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Infertility taboo: breaking the big taboos from periods to fertility

infertility taboo

This week I was on a panel at the GIANT health event with three other inspiring female entrepreneurs. Here I blog on my three main takeaways. First, that there’s lot’s more to do to break the big taboos (from the “infertility taboo” to taboos about periods). Second, that we need to treat physical and mental health equally. And finally, that we need diversity of thought to build better services .

It was brilliant to be on a panel with other female entrepreneurs dedicated to improving women’s health:

  • Billie Quinlan, Co-Founder of Leika – a personal coach to improve women’s sexual wellbeing.
  • Valentina Milanova – Founder of Dayes – the first pain relieving tampon.
  • Shardi Nahavandi, Founder of Pexxi – making contraceptive prescribing personal.

We spoke about how to break the taboo that persists around women’s health, from the taboo that surrounds infertility to periods. But it’s not just breaking the taboo that’s important, we also need to innovate and build better products and services that serve women’s needs.

Lot’s more to do to break the infertility taboo

Women’s health – from periods to infertility – remains taboo. There has of course been progress over recent years – but the many examples I could list here, for me, show that not enough progress has been made. 

Why is it a social norm for women to only announce their pregnancy after the first trimester? The first trimester that is likely to be the most difficult physically and emotionally and when loss is most likely. This normalises the silence around fertility and pregnancy complications and ignores the emotional health implications.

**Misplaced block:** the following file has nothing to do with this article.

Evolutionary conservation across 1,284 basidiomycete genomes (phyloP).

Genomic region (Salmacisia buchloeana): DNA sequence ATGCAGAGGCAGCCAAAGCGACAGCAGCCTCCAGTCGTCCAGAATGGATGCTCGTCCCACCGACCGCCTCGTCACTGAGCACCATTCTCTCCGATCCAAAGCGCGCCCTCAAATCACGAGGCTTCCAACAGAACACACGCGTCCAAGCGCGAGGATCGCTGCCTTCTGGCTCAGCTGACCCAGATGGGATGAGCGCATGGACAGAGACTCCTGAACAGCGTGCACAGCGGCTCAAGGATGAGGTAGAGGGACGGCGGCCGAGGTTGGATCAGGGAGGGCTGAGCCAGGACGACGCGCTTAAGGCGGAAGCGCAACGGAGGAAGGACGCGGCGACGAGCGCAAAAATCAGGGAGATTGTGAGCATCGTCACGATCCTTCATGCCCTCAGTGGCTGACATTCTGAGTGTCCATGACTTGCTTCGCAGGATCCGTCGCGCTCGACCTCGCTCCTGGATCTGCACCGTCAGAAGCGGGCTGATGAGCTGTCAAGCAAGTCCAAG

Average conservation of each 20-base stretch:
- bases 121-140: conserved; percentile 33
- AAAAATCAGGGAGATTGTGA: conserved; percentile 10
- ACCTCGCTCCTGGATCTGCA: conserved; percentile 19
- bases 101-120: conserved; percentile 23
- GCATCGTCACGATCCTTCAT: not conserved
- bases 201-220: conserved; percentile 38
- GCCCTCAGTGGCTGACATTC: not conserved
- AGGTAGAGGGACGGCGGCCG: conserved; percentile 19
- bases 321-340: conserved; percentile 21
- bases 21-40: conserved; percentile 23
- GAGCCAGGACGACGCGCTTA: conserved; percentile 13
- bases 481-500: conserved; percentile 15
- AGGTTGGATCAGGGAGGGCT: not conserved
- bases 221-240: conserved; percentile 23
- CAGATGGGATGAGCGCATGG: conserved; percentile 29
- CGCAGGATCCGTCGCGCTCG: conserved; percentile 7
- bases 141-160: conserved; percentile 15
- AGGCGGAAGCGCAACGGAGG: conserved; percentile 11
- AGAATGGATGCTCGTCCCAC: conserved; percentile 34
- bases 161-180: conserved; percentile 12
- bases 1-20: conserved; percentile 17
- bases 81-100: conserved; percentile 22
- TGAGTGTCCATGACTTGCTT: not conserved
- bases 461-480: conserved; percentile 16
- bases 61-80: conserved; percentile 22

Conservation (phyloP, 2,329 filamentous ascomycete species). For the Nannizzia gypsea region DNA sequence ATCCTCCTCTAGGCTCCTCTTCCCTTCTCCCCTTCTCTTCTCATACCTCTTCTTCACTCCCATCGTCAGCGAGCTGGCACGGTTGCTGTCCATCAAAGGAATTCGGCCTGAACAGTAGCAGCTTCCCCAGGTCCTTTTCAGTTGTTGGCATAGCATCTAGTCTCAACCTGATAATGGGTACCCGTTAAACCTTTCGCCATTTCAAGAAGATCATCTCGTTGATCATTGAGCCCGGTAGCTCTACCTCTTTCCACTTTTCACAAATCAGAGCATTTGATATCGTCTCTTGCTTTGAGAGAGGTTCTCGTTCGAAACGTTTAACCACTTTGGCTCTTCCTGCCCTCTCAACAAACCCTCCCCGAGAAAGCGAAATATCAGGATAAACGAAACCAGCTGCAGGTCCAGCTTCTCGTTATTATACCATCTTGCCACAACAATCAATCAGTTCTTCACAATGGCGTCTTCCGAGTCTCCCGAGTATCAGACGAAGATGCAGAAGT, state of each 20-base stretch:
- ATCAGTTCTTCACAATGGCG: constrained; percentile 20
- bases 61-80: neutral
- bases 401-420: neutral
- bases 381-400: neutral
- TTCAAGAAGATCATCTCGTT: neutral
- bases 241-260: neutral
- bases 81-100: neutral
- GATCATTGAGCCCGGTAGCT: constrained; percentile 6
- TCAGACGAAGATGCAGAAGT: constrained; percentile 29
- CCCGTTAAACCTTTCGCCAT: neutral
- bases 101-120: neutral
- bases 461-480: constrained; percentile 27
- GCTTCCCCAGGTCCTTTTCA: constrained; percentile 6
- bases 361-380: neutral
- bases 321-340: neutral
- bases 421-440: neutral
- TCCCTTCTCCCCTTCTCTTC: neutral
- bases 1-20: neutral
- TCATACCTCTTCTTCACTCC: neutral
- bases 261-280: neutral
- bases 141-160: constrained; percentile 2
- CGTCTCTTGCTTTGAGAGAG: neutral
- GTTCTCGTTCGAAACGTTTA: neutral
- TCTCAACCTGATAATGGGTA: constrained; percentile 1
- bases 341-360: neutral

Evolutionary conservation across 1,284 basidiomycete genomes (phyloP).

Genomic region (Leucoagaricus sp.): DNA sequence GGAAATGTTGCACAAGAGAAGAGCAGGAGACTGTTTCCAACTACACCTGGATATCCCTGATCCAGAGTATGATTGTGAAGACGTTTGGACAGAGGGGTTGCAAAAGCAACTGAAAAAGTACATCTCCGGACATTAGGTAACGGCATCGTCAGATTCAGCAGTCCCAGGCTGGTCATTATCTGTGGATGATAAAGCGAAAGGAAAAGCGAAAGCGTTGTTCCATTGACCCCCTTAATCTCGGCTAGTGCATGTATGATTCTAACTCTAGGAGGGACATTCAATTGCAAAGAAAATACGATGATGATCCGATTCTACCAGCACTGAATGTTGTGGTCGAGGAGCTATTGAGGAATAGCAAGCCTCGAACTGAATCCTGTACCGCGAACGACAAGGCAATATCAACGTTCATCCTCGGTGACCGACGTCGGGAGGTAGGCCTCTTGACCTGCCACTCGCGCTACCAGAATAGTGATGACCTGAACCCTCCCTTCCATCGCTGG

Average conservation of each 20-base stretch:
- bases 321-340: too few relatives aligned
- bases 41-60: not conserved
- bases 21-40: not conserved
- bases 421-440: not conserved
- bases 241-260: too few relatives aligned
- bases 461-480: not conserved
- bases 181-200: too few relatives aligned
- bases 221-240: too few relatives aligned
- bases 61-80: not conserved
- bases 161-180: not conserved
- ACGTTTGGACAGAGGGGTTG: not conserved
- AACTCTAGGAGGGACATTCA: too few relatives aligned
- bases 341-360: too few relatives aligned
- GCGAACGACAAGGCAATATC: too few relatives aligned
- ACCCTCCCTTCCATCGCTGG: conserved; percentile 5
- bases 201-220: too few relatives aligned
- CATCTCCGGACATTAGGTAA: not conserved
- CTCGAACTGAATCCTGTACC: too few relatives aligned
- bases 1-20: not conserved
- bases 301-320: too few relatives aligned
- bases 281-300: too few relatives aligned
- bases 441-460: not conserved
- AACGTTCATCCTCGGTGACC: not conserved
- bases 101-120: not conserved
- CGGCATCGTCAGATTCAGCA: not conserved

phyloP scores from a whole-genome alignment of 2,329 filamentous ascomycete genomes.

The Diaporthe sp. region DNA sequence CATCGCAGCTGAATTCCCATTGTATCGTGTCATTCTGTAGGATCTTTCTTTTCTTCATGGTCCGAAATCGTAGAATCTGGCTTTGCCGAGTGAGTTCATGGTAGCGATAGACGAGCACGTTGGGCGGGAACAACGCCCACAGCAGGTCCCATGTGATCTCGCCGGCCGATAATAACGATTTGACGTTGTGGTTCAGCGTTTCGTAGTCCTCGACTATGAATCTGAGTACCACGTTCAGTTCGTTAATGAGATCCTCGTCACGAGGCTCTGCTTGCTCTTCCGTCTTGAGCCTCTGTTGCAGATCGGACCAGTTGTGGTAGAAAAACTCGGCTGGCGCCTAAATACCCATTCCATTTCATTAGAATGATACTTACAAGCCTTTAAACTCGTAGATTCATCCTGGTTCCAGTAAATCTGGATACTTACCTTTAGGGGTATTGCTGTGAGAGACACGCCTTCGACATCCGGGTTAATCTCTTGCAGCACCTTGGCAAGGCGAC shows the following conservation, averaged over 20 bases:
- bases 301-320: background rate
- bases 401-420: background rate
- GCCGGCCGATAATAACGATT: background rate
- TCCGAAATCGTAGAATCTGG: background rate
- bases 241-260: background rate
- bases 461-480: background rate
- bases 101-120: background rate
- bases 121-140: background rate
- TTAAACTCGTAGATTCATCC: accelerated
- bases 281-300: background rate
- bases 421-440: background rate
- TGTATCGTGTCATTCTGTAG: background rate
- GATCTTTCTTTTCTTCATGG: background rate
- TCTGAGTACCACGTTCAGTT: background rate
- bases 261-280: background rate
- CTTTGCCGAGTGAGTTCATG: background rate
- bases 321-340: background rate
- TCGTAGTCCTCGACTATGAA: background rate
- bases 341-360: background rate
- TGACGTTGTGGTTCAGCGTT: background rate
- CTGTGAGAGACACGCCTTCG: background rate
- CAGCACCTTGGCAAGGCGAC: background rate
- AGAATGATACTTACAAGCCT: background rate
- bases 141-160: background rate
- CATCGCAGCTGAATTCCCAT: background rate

Why is that women feel the need to conceal their sanitary products en route to the bathroom in the work place? Why should women feel embarrassed about telling their boss about crippling period pain? 

The lack of open conversations about women’s health has certainly contributed to poor outcomes for women. Endometriosis UK finds that on average it takes 7.5 years to get a formal diagnosis of endometriosis. Endometriosis is a condition that can cause crippling period pains.

Recent research finds that period pains can be as painful as a heart attack. It is clear that female pain is not taken seriously. We also know there is a link between endometriosis and infertility, but the cause has not been fully established. A reflection on the fact that we still have a lot to learn about women’s health.

breaking period taboos

Infertility is not a taboo word

The “infertility taboo” is still pervasive. I’ve spoken to so many women who have experienced fertility problems who feel ashamed, unable to speak to friends and family members about their experiences and who still face insensitive questions (like, when are you going to have kids?).

Women are still expected to endure three miscarriages before speaking to a specialist, and there is a lack of emotional support. Despite the fact that research finds that 4 in 10 women experience PTSD symptoms following miscarriage. Contraception is still prescribed on a trial and error basis despite the many side effects women report. The list could go on. 

Breaking infertility taboo

 

Treating physical and mental health equally

And in all of this, the emotional health implications are clear. We need to treat physical and mental health equally and at the same time. At the GIANT health event the Founder of Moody Month spoke about how she was inspired to take action after high levels of stress impacted her period and health.

Women are also much more likely to experience poor mental health. One in five women experience a common mental health problem (such as anxiety and depression) compared to one in eight men. Emotional heath and infertility are strongly linked. 50% of women coping with infertility found it the most upsetting experience of their lives. We can no longer treat physical and mental health in silos. 

Diversity of thought 

We also spoke about the challenges of pitching to investors who are mostly male. Valentina had faced questions such as whether periods were really well suited to a monthly subscription business (sigh). Billie had to break down perceptions that solutions for women’s sexual wellbeing is a ‘niche’ market. The amount of funding being provided to female founded companies also remains stubbornly, and depressingly, low. Female founders received just $1.9 billion of the $85 billion total invested by venture capitalists last year.

What’s clear, is that we need diversity of thought across the whole industry. This means having diverse entrepreneurs, investors and businesses – only then will we develop services that are really grounded in what people need – that’s a world that I’m excited for.

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